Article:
Economy and safety
A production version of the S400 Hybrid shown on the launch won't be coming to the UK, this petrol-electric S-Class managing 35.7mpg and an impressive 186g/km of CO2. But making it right-hand drive would add further to the cost and most UK buyers already opt for diesels, which now manages 199g/km and 37.2mpg.This is an improvement from the 220g/km and 34mpg of the existing S320 CDI and thanks to the various BlueEfficiency measures. Mercedes reckons fuel consumption can vary by 20% based on tyre choice alone and new low rolling resistance tyres and revised pressures contribute to an overall 7% improvement in emissions and consumption for the S350 CDI.
But the most significant changes being introduced for this facelift concern safety, already an S-Class trump card but now an even more noteworthy selling point. Much of the cleverer stuff remains on the options list for the 350 CDI but the new E-Class's Attention Assist anti-drowsiness system will be standard on all S-Classes. Pre-Safe crash preparation that configures seats to the safest position and Neck-Pro headrests are also standard. The E-Class's Adaptive Highbeam Assist, Distronic Plus radar cruise control with Brake Assist Plus 'digital crumple zone', blind spot warning and lane-keeping alerts are all available too, Mercedes' array of safety systems as impressive as it is advanced.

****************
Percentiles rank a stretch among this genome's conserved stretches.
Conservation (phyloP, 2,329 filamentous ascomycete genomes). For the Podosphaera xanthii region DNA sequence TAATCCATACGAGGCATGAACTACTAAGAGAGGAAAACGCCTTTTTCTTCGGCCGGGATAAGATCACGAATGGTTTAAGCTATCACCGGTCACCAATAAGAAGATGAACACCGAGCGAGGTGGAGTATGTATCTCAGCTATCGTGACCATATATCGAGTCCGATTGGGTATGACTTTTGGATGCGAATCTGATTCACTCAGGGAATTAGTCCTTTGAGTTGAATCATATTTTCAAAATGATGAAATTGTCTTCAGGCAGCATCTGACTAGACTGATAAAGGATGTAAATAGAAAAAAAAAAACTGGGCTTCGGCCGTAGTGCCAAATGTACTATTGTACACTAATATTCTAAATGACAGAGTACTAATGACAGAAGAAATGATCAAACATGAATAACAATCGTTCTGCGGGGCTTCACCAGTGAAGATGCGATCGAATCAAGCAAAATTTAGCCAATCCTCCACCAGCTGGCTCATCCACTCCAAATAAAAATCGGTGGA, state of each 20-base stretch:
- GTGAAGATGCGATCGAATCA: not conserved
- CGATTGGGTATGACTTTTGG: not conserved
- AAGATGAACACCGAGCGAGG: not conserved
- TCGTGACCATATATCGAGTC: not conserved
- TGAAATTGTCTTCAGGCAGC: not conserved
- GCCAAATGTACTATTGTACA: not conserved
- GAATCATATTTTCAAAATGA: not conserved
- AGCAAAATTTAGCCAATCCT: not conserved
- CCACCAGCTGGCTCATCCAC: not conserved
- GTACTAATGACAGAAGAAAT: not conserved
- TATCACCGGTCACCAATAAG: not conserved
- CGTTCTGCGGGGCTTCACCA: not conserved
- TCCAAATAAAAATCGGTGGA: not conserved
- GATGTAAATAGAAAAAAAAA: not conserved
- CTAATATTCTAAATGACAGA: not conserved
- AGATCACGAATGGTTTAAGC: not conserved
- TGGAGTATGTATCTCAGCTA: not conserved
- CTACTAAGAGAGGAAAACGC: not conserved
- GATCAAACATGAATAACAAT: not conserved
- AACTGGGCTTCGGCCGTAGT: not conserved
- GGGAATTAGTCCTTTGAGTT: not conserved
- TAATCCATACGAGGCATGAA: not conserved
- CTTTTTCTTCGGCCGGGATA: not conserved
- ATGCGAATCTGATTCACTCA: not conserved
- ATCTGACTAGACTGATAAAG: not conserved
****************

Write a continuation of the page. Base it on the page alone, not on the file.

The S-Class hasn't changed much but it didn't need to. The S350 CDI's efficiency gains are welcome and close to matching the 7 Series. But BMW can't match the Merc flagship's pure class, its position as the world's best selling luxury saloon never in doubt.
Need to know
Engines Petrol 3.5 V6, 5.5 V8, 5.5 V12, 6.3 V8, 6.0 V12 turbo
Engines Diesel 3.0 V6 turbo
Power (hp) 235-612
Torque (lb ft) 258-737
0-62mph (secs) 7.8-4.4
Top Speed (mph) 155 (limited)
Economy (mpg) 19.5-37.2
CO2/Tax 346-199 35%-31%
Rating Mercedes-Benz S350 CDi BlueEfficiency
Ride and handling*****
MSN Cars verdict****